The Blended Family & Holiday Time

Dec 13, 2018 | Experts Corner

The Blended Family & Holiday Time

a special feature from Bonnie Compton, Parent Coach & Child /Adolescent Therapist*

Have you ever watched a holiday family movie, laughed and heard yourself say,” Gosh, I thought my family drama was over the top?” Hey, we all have our share of family drama, some more than others, and especially when we gather for the holidays. You may have fond memories of when your children were little, yet your now adult children have created a life of their own. Though they may look forward to returning “home”, sometimes their unsettled childhood issues rear their ugly head.  Have you ever noticed how your adult children regress when they come back into the family fold?  We’re all capable of being triggered by past emotions. You may feel this way when you visit your own family.

And then there is the blended family—with new additions to the group. A blending of families may result from divorce or death of a spouse.  The addition of a new spouse, in-laws, children or grandchildren, can be wonderful—yet the family is now different.  Changes within a family can also create changes in holidays.  Family holidays can be fun or overwhelming—especially if you’re not prepared for or accepting of change.

So how can you gather your blended loved ones together and create a fun and peaceful holiday? By doing so with intention.  Before you get overwhelmed with holiday decorating and shopping, take some time to intentionally plan a holiday that will help to create lifelong positive memories.  Here are a few tips to get you started:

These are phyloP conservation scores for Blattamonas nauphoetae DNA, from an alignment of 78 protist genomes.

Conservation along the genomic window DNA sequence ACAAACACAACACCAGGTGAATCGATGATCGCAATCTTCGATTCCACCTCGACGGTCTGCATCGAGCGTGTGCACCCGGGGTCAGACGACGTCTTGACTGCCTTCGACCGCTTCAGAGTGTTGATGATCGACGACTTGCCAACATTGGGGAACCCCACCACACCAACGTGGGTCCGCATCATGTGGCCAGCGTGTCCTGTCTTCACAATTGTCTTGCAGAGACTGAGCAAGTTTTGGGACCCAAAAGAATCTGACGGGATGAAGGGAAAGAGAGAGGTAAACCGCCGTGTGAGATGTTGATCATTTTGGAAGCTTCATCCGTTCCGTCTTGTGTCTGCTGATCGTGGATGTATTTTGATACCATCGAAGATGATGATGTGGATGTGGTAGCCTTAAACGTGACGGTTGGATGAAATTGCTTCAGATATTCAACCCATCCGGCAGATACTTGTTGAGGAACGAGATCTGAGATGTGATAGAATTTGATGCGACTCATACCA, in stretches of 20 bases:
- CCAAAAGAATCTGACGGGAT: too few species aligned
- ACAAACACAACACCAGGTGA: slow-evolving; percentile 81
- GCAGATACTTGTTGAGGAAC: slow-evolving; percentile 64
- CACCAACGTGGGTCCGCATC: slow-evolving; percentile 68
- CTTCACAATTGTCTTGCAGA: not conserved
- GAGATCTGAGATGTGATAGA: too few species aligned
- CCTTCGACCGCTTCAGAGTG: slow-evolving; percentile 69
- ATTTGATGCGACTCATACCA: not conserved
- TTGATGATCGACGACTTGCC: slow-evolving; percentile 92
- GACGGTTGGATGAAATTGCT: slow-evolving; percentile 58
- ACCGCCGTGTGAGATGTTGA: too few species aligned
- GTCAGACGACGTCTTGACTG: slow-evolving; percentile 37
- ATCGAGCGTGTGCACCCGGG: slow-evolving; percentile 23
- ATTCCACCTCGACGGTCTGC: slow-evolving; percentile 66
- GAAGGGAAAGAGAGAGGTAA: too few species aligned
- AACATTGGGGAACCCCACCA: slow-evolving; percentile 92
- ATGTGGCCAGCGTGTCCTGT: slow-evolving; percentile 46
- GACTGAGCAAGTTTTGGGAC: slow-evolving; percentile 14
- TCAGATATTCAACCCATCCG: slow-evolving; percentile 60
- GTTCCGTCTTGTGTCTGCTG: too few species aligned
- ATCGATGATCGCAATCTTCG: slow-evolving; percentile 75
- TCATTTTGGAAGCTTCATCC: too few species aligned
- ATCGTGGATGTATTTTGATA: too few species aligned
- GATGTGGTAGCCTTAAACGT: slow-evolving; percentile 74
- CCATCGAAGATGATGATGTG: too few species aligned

• Ask family members how they would like to celebrate the holiday. Send out a short family survey or take a vote.  When family members feel heard and acknowledged, they are much more apt to help plan the day.
  • Delegate—delegate—delegate! You can’t do it all. If you’re overwhelmed and exhausted by the time the holiday dinner table is set, you won’t be much fun to be around—remember this should be fun and relaxing for all, including you!
  • Keep it simple! Remember you’re creating holiday memories that are far more important than trying to create the perfect holiday.
  • Learn to drop your own agenda (expectations) and go with the flow. You might even enjoy the unexpected holiday happenings.
  • And don’t forget to keep your sense of humor…chances are at some point during the festivities, you’ll need it!
  • Try looking at each relative through a different lens—perhaps your sister’s criticism of others can be seen as her need to make her feel better about herself. Sending her love and compassion (in your mind and heart) might just help her feel better—if nothing else, it will probably help you feel better!
  • Children and grandchildren of divorce often feel torn between families. So although you may wish the child’s holiday visitation schedule was not split with their other family, be respectful of their time.  Family holiday celebrations may not always coincide with the actual date.  It’s easier to shift the celebration date, once you shifted your mindset!
  • Family traditions help to bring families closer—so as your family expands, try blending some new family traditions into the celebration. Engage the whole family in a discussion about their favorite holiday tradition.  Incorporate new traditions that the whole family can look forward to each year!

And remember, there is no such thing as a perfect holiday, so drop your big holiday expectations and go with the flow and have FUN!

 

*Bonnie Compton, APRN, BC, CPNP
Child & Adolescent Therapist
Parent Coach Parenting Partners, LLC
www.parentingpartners.info
Host of Wholehearted Parenting Radio
http://webtalkradio.net/internet-talk-radio/wholehearted-parenting/

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